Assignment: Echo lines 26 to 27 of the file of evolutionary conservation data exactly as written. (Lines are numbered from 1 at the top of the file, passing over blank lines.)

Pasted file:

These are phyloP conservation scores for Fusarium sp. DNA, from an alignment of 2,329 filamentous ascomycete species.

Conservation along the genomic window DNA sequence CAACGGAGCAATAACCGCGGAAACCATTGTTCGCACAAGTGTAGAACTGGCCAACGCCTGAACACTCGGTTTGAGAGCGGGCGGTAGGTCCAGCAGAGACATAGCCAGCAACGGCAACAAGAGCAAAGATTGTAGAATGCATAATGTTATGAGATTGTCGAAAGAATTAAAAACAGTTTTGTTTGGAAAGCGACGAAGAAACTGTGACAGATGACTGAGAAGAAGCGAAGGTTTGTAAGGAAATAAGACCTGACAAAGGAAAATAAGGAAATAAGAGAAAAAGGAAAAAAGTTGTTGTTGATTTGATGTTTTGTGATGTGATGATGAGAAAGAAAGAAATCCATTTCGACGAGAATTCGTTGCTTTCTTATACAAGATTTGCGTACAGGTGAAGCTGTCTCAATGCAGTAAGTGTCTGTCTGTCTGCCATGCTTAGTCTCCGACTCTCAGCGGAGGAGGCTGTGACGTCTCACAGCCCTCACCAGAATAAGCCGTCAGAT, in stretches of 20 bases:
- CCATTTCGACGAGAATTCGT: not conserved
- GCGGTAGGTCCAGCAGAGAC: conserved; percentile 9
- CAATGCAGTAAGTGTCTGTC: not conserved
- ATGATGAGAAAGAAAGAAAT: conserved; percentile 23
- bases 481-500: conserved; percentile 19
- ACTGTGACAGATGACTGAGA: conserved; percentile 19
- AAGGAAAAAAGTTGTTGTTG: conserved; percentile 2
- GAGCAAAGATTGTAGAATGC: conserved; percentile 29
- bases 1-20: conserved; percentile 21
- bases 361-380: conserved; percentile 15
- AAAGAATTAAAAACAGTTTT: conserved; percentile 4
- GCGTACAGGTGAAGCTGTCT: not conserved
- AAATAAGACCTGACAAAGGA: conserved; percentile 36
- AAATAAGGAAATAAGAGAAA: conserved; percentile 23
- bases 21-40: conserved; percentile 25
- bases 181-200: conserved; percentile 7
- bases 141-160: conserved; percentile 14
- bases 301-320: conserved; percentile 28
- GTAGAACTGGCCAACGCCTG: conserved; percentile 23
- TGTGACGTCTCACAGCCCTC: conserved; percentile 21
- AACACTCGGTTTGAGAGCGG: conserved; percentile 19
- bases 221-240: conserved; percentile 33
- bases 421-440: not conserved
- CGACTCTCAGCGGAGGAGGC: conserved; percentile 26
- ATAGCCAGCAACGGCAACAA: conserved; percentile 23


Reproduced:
- CGACTCTCAGCGGAGGAGGC: conserved; percentile 26
- ATAGCCAGCAACGGCAACAA: conserved; percentile 23